Dennis Jones is a Jamaican-born international economist, who has lived most of the time in the UK and USA, and latterly in Guinea, west Africa. He moved back to the Caribbean in 2007. This blog contains his observations on life on this small eastern Caribbean island, as well as views on life and issues on a broader landscape, especially the Caribbean and Africa.







**You may contact me by e-mail at livinginbarbados[at]gmail[dot]com**

Tuesday, December 18, 2007

Why some people dislike Canada

Oh, Canada! I love all the Canadians I know. But my daughter who studies at McGill in Montreal has nothing but a healthy loathing of Canada. "What about the pleasantness of the gem of Quebec?" I ask her. "It all sucks!" she snarls back. That's how it has been for the past 2-3 years since she went to university. Now McGill has a famed reputation for being an administrative Gulag and many a student has ended up bald because they get notifications of course choices after the deadline, or their online fee payment is late even though the "system" says transactions went through and balances are clear, they still get notices of penalty fees and course continuation is threatened.

My wife studied in British Columbia and Ontario and loves Canada. Her sisters studied in Canada and they think the place and people are alright. I met lots of Canadians in Guinea and found them to be real friends, who speak with a quaint English and even quainter French accent.

I have however begun to develop a dislike for things Canadian since I started forex trading. Trading is risky business: prices go up and they come down. Sometimes the daily movements are large, say 150-200 points (that's as many US dollars per lot traded), and that volatility is what creates nice trading conditions. But you like to feel there is some rhyme or reason to the movements. The Canadian dollar is called a commodity currency because it is sensitive to the developments in the market for crude oil and gold, minerals it has in abundance. It is also very sensitive to developments in the US, its neighbour and major trading partner. But it also seems to have mind of its own.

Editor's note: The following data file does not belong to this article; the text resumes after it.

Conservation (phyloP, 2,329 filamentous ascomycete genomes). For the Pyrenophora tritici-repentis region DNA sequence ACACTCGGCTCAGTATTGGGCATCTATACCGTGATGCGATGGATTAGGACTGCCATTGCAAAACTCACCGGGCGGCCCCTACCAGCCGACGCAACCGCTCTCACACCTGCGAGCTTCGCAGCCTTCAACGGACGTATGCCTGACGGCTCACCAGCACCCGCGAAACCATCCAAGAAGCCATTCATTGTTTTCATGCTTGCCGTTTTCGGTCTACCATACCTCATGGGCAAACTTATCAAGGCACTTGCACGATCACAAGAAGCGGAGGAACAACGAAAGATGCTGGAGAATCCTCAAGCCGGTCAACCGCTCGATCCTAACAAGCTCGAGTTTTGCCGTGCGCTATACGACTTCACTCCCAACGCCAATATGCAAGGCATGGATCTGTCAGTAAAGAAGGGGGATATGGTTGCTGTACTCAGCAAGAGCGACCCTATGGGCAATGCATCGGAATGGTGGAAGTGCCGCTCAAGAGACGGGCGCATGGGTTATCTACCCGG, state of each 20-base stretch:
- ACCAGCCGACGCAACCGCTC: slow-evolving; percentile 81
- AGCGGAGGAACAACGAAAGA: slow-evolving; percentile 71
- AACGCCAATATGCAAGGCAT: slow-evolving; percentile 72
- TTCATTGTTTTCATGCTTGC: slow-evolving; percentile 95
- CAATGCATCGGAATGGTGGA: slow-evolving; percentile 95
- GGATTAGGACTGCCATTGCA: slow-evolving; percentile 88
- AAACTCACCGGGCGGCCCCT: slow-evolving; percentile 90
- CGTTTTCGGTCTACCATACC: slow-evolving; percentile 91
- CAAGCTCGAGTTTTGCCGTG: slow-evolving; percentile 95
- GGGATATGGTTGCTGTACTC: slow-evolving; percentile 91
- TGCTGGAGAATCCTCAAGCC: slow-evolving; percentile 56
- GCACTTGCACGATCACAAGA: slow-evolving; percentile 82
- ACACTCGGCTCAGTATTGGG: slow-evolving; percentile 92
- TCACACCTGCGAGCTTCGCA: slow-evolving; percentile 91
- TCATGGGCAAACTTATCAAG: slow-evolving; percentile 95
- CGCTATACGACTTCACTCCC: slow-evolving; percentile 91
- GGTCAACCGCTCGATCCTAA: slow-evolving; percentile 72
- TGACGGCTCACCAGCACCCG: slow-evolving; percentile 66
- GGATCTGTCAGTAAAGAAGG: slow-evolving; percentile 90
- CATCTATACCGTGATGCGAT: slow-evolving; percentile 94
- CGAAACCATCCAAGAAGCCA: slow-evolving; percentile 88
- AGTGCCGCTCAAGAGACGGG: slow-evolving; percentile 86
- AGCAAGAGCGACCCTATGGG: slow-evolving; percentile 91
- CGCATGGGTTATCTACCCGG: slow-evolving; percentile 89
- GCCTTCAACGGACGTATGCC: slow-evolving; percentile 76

The US dollar has had a period of prolonged weakness, and it was movements against the Canadian dollar over the past weeks that signalled the start of a US dollar rally; the Canadian dollar had reached nearly 90 US cents in early November from a position of about US$ 1.08 in August. It since rose quickly and touched US$ 1.25 on Sunday and Monday. But as they say there was no follow through, and this level was known as one of major resistance. But the "loonie", as the Canadian dollar is called (because of the duck on the dollar coin, not because of the people) seems to have gone a bit barmy (see chart and click to see full size).